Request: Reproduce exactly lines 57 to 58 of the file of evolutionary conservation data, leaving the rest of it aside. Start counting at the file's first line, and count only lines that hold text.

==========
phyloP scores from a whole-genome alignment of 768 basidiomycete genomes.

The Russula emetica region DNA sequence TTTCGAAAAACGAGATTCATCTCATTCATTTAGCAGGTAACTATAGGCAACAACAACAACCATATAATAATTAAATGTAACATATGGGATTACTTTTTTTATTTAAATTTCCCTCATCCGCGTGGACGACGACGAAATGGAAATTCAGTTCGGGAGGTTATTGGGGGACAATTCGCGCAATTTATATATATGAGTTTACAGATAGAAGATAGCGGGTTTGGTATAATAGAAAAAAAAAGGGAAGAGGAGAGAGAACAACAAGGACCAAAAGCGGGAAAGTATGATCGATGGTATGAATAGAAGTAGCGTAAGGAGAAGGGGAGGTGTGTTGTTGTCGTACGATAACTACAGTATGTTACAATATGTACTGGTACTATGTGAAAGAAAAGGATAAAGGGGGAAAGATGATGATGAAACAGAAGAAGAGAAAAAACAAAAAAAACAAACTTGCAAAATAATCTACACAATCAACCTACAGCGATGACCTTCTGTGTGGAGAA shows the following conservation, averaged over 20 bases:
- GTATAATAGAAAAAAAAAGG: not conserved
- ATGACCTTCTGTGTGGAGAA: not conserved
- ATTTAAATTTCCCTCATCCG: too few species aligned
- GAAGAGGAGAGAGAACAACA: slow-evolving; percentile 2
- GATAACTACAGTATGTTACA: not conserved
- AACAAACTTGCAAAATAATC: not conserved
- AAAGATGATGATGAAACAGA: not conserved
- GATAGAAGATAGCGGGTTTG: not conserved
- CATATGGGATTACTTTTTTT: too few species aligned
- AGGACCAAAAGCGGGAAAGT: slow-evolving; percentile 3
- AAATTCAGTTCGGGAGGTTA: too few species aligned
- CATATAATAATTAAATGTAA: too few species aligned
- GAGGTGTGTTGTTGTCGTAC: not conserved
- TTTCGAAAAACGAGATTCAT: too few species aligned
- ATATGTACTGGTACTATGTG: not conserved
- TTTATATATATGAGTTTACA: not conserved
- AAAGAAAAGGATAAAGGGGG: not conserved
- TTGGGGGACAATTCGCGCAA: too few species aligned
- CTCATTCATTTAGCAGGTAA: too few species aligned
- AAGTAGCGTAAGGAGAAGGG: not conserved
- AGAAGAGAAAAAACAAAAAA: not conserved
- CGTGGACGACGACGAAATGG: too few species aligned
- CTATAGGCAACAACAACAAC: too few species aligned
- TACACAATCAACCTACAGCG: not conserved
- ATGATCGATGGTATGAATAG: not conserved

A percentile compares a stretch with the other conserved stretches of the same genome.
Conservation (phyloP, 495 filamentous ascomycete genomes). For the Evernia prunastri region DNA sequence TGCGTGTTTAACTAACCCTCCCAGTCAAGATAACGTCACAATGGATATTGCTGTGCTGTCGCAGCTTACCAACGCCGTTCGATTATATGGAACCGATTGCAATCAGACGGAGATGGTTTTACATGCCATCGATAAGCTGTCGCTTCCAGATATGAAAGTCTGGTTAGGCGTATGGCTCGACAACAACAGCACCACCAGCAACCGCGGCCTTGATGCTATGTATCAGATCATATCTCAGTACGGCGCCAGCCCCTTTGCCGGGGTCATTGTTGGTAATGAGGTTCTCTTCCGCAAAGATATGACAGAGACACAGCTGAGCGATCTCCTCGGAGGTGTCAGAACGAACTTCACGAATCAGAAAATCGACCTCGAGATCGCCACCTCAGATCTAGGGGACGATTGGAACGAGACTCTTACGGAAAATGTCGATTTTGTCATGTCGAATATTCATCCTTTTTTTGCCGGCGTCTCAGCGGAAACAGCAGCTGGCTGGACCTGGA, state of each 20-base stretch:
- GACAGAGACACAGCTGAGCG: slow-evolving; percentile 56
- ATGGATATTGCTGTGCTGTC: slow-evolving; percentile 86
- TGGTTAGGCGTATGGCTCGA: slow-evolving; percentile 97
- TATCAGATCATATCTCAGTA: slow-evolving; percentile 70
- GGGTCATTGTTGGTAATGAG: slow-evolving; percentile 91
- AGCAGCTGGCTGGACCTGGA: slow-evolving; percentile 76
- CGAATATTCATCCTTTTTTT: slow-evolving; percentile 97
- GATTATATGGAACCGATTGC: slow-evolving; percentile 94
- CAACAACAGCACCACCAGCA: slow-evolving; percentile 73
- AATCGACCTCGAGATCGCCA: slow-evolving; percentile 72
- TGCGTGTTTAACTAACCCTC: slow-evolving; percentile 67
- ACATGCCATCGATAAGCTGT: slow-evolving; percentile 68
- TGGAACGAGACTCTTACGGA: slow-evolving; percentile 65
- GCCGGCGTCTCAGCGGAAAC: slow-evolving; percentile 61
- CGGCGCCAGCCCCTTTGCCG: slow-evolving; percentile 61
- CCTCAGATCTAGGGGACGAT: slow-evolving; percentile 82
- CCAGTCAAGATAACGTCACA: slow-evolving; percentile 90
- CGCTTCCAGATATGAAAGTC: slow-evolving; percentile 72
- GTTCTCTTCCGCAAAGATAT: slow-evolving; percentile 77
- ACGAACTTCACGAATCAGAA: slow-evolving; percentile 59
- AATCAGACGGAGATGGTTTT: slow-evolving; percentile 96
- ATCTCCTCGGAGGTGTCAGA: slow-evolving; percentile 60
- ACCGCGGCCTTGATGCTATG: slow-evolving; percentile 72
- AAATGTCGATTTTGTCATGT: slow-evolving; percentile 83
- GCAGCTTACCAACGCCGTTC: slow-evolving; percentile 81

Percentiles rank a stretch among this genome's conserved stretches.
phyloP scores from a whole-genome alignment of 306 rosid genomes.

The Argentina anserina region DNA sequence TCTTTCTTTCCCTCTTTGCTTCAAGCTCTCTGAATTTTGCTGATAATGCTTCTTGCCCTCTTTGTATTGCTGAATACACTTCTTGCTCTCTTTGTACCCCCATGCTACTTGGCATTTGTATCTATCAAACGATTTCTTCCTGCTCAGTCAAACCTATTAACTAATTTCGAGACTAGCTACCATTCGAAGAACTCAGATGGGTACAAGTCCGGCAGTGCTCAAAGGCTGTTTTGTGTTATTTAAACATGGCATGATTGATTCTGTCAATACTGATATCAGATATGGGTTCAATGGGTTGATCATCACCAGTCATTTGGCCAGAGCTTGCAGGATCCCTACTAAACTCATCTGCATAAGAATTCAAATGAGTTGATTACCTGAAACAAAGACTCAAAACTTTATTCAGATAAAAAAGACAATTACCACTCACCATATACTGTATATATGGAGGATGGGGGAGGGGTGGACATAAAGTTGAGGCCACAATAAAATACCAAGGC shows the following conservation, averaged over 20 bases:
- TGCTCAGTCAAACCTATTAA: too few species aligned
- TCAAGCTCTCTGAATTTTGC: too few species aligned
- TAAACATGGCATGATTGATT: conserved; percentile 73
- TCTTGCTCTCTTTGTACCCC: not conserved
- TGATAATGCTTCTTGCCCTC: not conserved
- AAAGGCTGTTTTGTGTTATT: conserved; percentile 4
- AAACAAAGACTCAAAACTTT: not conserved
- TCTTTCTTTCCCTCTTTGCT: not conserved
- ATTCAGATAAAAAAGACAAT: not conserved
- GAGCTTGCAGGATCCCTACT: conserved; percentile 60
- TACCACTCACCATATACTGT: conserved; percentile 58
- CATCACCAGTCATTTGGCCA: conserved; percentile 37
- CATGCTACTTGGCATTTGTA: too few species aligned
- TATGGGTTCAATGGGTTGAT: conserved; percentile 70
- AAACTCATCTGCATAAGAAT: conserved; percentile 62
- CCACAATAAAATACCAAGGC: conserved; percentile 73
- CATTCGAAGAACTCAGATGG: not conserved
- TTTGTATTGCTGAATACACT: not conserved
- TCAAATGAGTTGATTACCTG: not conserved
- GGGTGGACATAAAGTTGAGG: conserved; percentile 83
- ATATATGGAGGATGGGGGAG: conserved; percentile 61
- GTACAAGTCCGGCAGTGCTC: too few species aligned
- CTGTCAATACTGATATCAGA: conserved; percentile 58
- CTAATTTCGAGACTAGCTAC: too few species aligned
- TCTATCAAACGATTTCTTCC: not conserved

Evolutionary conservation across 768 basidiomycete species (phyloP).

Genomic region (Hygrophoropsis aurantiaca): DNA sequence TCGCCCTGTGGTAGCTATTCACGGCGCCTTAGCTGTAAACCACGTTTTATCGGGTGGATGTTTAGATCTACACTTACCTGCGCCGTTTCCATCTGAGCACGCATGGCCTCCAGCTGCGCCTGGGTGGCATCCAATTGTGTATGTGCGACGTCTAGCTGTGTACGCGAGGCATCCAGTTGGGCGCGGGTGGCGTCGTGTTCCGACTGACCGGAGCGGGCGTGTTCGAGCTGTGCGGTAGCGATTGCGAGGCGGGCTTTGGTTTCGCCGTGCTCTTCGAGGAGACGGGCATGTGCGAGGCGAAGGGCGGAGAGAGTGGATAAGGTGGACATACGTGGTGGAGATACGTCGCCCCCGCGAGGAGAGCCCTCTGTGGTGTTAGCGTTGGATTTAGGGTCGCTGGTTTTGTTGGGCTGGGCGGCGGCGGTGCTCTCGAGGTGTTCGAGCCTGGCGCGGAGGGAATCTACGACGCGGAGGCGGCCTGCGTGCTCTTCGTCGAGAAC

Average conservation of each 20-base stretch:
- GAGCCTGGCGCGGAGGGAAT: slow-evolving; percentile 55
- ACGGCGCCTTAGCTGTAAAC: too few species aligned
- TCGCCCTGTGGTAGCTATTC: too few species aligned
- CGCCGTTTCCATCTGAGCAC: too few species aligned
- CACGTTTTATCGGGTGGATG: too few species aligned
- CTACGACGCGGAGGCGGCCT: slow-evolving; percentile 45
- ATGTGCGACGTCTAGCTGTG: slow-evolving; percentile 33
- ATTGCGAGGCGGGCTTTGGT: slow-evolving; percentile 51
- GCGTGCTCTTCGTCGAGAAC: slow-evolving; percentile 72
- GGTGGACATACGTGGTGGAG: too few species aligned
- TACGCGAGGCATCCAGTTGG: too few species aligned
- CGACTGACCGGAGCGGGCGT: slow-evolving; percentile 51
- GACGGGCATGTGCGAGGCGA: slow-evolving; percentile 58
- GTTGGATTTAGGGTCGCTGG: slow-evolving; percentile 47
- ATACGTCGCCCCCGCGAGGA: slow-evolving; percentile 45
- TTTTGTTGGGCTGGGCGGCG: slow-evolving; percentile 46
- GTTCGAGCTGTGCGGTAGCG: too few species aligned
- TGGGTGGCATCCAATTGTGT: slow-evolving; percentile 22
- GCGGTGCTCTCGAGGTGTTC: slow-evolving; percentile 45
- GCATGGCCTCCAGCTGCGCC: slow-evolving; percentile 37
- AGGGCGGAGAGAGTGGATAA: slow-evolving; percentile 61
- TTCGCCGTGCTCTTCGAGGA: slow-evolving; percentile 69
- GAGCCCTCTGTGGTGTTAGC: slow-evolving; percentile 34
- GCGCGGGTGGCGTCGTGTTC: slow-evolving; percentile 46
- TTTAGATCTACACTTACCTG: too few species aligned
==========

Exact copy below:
The Argentina anserina region DNA sequence TCTTTCTTTCCCTCTTTGCTTCAAGCTCTCTGAATTTTGCTGATAATGCTTCTTGCCCTCTTTGTATTGCTGAATACACTTCTTGCTCTCTTTGTACCCCCATGCTACTTGGCATTTGTATCTATCAAACGATTTCTTCCTGCTCAGTCAAACCTATTAACTAATTTCGAGACTAGCTACCATTCGAAGAACTCAGATGGGTACAAGTCCGGCAGTGCTCAAAGGCTGTTTTGTGTTATTTAAACATGGCATGATTGATTCTGTCAATACTGATATCAGATATGGGTTCAATGGGTTGATCATCACCAGTCATTTGGCCAGAGCTTGCAGGATCCCTACTAAACTCATCTGCATAAGAATTCAAATGAGTTGATTACCTGAAACAAAGACTCAAAACTTTATTCAGATAAAAAAGACAATTACCACTCACCATATACTGTATATATGGAGGATGGGGGAGGGGTGGACATAAAGTTGAGGCCACAATAAAATACCAAGGC shows the following conservation, averaged over 20 bases:
- TGCTCAGTCAAACCTATTAA: too few species aligned